Most protests in recent years have been spontaneous. A notable feature of this outburst of anger is its peaceful nature. Harvard professor Erica Chenoweth describes it “a pronounced shift in the global landscape of dissent”. Though many non-violent protests are aimed at the end of a policy or a regime, a large majority of them have the objective of bringing about transformative change and influencing governmental policies. Non-violent protest movements don’t alienate anyone; they seek to bring everyone on board. They also keep the windows of opportunity open to conversation.
This is the greatest strength of the ongoing farmers’ movement in India. The state has often handled the farmers’ agitations in a myopic way. Farmers were earlier dismissed as ‘kulaks’ but never as ‘Khalistanis’ and ‘Naxals’. Blinded by its electoral gains, the ruling dispensation has kept pouring venom on agitating farmers even while holding talks with them. As thinker and cultural activist G N Devy says, “the nation did not create Indian farmers; the farmers created the Indian nation.” There is no idea of India without the farming community. Gandhiji understood this reality when he gave a clarion call to “go to the villages, that is India, therein lives the soul of India”.Islamophobes, supremacists and toxic nationalists are never tired of stigmatizing the designated others – immigrants, minorities, farmers. Both market and governments promised El Dorado but provided only a Disneyesque beacon of light and fake optimism to the masses. The populists of all hues have used the economic crisis and the pandemic to grab power by perpetuating false narratives and taming the media and civil society. The sense of frustration and powerlessness among the poor and marginalized masses explains the unprecedented rage among the people.Pankaj Mishra in his book, The Age of Anger, talks of a “global civil war” between the elites who enjoy “modernity’s choicest fruits” and the uprooted masses who have been cheated of the same fruits. He cites Nietzsche to illustrate his point that ressentiment thrives ‘where the modern promise of equality collides with massive disparities of power, education, status and property ownership’.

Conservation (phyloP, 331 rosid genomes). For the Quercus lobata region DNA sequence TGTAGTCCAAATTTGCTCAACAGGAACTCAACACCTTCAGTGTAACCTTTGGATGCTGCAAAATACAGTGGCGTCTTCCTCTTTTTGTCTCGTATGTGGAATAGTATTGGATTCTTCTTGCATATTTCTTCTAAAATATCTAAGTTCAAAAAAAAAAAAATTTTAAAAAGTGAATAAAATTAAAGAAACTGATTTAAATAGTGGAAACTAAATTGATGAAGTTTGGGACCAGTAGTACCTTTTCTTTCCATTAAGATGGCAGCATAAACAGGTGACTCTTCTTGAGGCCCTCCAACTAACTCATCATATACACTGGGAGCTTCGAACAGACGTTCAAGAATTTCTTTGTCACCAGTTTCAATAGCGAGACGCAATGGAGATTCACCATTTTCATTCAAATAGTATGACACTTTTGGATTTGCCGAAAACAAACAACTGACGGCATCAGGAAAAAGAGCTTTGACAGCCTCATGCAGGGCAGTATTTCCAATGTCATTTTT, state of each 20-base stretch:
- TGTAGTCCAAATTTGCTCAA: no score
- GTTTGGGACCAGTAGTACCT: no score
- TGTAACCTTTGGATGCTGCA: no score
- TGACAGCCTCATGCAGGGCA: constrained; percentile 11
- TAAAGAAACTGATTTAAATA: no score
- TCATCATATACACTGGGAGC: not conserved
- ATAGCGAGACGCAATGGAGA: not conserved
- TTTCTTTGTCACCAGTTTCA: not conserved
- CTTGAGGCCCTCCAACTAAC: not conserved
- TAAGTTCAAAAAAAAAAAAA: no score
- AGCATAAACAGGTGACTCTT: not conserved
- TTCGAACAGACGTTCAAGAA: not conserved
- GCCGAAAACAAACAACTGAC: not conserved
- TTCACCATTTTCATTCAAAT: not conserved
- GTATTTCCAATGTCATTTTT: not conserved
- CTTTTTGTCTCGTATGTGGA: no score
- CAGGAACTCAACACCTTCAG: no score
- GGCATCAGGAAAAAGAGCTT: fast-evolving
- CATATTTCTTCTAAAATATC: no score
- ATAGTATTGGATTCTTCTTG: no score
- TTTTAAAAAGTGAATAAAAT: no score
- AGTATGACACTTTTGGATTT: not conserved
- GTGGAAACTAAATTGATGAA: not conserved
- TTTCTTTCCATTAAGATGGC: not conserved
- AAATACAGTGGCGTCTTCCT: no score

All said, it is too early to say this time it is different. One thing is clear though that the citizens are no longer impressed by political leaders blessed with flawed judgement and impoverished imagination and that they are determined to take back national institutions. It is an exercise in civic renewal. Protest movements for democratic rights, dignity and justice are opening new horizons. Henry A Wallace. the 33rd vice-president of the US, described the 20th century as a “century of the common man” which remained a myth. But the 21st century is turning out to be a “century of empowered citizens”, perhaps a century of “angry citizens.”
The writer is Director, Institute of Social Sciences, Delhi